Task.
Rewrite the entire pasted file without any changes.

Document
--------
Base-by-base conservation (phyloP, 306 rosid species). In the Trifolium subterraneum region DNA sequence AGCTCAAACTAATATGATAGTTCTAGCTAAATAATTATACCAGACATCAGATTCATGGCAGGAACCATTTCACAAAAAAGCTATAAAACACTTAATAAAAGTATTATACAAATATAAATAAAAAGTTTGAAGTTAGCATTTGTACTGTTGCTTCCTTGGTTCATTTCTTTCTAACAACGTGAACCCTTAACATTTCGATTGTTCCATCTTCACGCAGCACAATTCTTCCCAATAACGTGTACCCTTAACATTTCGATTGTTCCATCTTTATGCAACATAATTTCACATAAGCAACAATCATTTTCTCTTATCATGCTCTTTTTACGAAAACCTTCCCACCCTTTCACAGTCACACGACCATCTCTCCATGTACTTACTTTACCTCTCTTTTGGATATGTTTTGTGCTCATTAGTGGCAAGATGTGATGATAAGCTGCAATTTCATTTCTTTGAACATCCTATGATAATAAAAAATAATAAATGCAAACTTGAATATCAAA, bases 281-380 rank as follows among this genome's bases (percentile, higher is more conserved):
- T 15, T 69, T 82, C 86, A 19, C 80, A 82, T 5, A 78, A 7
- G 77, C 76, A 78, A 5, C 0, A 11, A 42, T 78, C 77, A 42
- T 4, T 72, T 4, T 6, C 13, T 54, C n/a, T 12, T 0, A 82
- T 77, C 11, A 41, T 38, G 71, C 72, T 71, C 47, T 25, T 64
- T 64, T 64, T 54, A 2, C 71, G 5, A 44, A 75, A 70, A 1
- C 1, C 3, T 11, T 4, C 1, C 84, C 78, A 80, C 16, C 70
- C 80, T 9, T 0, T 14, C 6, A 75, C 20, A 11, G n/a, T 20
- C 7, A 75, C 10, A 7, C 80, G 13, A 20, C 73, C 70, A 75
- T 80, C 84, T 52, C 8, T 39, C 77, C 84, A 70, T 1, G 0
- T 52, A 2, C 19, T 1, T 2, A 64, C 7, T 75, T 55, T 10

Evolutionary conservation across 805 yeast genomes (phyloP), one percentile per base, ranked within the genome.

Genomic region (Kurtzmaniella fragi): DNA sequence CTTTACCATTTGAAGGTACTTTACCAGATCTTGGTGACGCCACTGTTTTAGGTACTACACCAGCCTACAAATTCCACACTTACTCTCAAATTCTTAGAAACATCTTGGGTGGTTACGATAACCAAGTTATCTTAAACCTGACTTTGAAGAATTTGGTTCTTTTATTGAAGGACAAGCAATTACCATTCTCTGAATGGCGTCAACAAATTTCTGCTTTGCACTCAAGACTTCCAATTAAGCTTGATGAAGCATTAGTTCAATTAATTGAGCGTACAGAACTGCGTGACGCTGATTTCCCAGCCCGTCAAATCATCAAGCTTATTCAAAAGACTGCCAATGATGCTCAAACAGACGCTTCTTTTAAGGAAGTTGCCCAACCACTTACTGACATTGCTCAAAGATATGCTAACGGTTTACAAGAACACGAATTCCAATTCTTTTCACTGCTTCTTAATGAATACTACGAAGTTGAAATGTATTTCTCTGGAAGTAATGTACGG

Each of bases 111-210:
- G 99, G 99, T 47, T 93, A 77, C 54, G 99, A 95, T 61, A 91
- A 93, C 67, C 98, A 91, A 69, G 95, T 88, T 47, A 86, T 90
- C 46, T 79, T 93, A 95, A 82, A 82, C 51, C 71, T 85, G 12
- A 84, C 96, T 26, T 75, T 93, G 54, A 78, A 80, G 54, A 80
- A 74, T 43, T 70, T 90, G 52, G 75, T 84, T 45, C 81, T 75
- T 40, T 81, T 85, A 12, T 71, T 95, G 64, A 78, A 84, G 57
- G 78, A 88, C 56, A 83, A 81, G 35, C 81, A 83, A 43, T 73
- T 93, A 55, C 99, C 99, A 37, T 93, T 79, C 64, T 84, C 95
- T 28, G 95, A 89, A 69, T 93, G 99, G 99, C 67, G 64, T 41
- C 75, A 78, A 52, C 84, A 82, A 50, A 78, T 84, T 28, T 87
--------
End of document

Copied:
Base-by-base conservation (phyloP, 306 rosid species). In the Trifolium subterraneum region DNA sequence AGCTCAAACTAATATGATAGTTCTAGCTAAATAATTATACCAGACATCAGATTCATGGCAGGAACCATTTCACAAAAAAGCTATAAAACACTTAATAAAAGTATTATACAAATATAAATAAAAAGTTTGAAGTTAGCATTTGTACTGTTGCTTCCTTGGTTCATTTCTTTCTAACAACGTGAACCCTTAACATTTCGATTGTTCCATCTTCACGCAGCACAATTCTTCCCAATAACGTGTACCCTTAACATTTCGATTGTTCCATCTTTATGCAACATAATTTCACATAAGCAACAATCATTTTCTCTTATCATGCTCTTTTTACGAAAACCTTCCCACCCTTTCACAGTCACACGACCATCTCTCCATGTACTTACTTTACCTCTCTTTTGGATATGTTTTGTGCTCATTAGTGGCAAGATGTGATGATAAGCTGCAATTTCATTTCTTTGAACATCCTATGATAATAAAAAATAATAAATGCAAACTTGAATATCAAA, bases 281-380 rank as follows among this genome's bases (percentile, higher is more conserved):
- T 15, T 69, T 82, C 86, A 19, C 80, A 82, T 5, A 78, A 7
- G 77, C 76, A 78, A 5, C 0, A 11, A 42, T 78, C 77, A 42
- T 4, T 72, T 4, T 6, C 13, T 54, C n/a, T 12, T 0, A 82
- T 77, C 11, A 41, T 38, G 71, C 72, T 71, C 47, T 25, T 64
- T 64, T 64, T 54, A 2, C 71, G 5, A 44, A 75, A 70, A 1
- C 1, C 3, T 11, T 4, C 1, C 84, C 78, A 80, C 16, C 70
- C 80, T 9, T 0, T 14, C 6, A 75, C 20, A 11, G n/a, T 20
- C 7, A 75, C 10, A 7, C 80, G 13, A 20, C 73, C 70, A 75
- T 80, C 84, T 52, C 8, T 39, C 77, C 84, A 70, T 1, G 0
- T 52, A 2, C 19, T 1, T 2, A 64, C 7, T 75, T 55, T 10

Evolutionary conservation across 805 yeast genomes (phyloP), one percentile per base, ranked within the genome.

Genomic region (Kurtzmaniella fragi): DNA sequence CTTTACCATTTGAAGGTACTTTACCAGATCTTGGTGACGCCACTGTTTTAGGTACTACACCAGCCTACAAATTCCACACTTACTCTCAAATTCTTAGAAACATCTTGGGTGGTTACGATAACCAAGTTATCTTAAACCTGACTTTGAAGAATTTGGTTCTTTTATTGAAGGACAAGCAATTACCATTCTCTGAATGGCGTCAACAAATTTCTGCTTTGCACTCAAGACTTCCAATTAAGCTTGATGAAGCATTAGTTCAATTAATTGAGCGTACAGAACTGCGTGACGCTGATTTCCCAGCCCGTCAAATCATCAAGCTTATTCAAAAGACTGCCAATGATGCTCAAACAGACGCTTCTTTTAAGGAAGTTGCCCAACCACTTACTGACATTGCTCAAAGATATGCTAACGGTTTACAAGAACACGAATTCCAATTCTTTTCACTGCTTCTTAATGAATACTACGAAGTTGAAATGTATTTCTCTGGAAGTAATGTACGG

Each of bases 111-210:
- G 99, G 99, T 47, T 93, A 77, C 54, G 99, A 95, T 61, A 91
- A 93, C 67, C 98, A 91, A 69, G 95, T 88, T 47, A 86, T 90
- C 46, T 79, T 93, A 95, A 82, A 82, C 51, C 71, T 85, G 12
- A 84, C 96, T 26, T 75, T 93, G 54, A 78, A 80, G 54, A 80
- A 74, T 43, T 70, T 90, G 52, G 75, T 84, T 45, C 81, T 75
- T 40, T 81, T 85, A 12, T 71, T 95, G 64, A 78, A 84, G 57
- G 78, A 88, C 56, A 83, A 81, G 35, C 81, A 83, A 43, T 73
- T 93, A 55, C 99, C 99, A 37, T 93, T 79, C 64, T 84, C 95
- T 28, G 95, A 89, A 69, T 93, G 99, G 99, C 67, G 64, T 41
- C 75, A 78, A 52, C 84, A 82, A 50, A 78, T 84, T 28, T 87